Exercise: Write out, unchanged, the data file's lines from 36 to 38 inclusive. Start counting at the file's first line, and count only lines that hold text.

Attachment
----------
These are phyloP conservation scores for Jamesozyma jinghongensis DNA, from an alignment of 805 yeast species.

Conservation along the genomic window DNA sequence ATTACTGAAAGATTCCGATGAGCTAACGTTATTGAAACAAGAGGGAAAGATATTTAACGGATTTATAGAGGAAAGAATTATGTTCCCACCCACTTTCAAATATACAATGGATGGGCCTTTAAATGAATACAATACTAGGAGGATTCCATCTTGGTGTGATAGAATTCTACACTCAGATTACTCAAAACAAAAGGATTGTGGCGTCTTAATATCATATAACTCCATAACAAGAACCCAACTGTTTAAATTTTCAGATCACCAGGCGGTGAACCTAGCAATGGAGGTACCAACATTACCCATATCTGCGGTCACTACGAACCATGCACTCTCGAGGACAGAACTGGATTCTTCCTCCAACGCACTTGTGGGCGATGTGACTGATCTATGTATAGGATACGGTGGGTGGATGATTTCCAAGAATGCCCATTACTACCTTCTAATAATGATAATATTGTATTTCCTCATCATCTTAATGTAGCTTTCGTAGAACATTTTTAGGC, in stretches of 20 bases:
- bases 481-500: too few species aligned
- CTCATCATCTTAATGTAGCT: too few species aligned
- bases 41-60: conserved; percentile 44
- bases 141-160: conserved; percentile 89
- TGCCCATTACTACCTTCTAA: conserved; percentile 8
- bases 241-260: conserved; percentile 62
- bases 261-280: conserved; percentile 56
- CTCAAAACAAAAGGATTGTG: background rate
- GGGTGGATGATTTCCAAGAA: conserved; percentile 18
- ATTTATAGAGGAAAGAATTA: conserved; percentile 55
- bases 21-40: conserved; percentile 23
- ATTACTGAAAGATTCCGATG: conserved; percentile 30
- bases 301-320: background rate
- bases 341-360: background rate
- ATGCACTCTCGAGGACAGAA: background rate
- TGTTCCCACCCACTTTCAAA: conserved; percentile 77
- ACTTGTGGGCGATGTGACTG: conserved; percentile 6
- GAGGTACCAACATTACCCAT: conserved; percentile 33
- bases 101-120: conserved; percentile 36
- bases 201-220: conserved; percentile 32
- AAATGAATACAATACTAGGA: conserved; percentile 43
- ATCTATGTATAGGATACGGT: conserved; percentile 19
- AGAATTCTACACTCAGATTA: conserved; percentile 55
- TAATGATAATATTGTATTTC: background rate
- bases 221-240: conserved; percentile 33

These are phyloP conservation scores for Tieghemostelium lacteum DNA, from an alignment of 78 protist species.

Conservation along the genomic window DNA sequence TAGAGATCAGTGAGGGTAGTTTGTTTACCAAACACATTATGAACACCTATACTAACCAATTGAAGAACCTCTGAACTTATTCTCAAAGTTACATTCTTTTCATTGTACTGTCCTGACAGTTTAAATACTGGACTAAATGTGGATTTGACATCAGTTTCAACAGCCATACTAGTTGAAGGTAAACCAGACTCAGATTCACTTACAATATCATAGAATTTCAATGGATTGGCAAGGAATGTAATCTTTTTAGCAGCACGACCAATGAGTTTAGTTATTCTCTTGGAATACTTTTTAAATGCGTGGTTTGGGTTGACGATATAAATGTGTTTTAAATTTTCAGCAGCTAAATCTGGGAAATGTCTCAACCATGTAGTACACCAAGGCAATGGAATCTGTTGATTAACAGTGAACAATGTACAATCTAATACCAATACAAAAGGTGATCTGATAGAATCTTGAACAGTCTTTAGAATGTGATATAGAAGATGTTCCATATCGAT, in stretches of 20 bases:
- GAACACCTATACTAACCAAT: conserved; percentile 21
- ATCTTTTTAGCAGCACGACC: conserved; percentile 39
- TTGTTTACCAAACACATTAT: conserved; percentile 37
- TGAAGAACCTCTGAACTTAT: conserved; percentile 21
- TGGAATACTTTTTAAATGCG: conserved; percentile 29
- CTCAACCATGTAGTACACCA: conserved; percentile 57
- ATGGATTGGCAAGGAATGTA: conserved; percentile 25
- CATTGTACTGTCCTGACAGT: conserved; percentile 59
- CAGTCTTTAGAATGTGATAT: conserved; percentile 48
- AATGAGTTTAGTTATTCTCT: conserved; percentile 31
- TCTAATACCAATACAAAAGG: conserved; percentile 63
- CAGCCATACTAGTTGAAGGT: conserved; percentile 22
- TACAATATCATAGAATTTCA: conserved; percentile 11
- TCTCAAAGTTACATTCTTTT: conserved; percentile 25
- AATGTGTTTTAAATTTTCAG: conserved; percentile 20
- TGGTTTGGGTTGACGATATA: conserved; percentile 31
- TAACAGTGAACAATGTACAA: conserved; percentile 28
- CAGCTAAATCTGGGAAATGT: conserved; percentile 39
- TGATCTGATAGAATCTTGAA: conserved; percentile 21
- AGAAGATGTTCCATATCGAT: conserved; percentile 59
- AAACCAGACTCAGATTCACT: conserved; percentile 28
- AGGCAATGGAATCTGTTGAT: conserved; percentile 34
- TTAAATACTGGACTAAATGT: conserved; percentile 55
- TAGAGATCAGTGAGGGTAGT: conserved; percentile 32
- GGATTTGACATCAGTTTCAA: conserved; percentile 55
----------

- ATGGATTGGCAAGGAATGTA: conserved; percentile 25
- CATTGTACTGTCCTGACAGT: conserved; percentile 59
- CAGTCTTTAGAATGTGATAT: conserved; percentile 48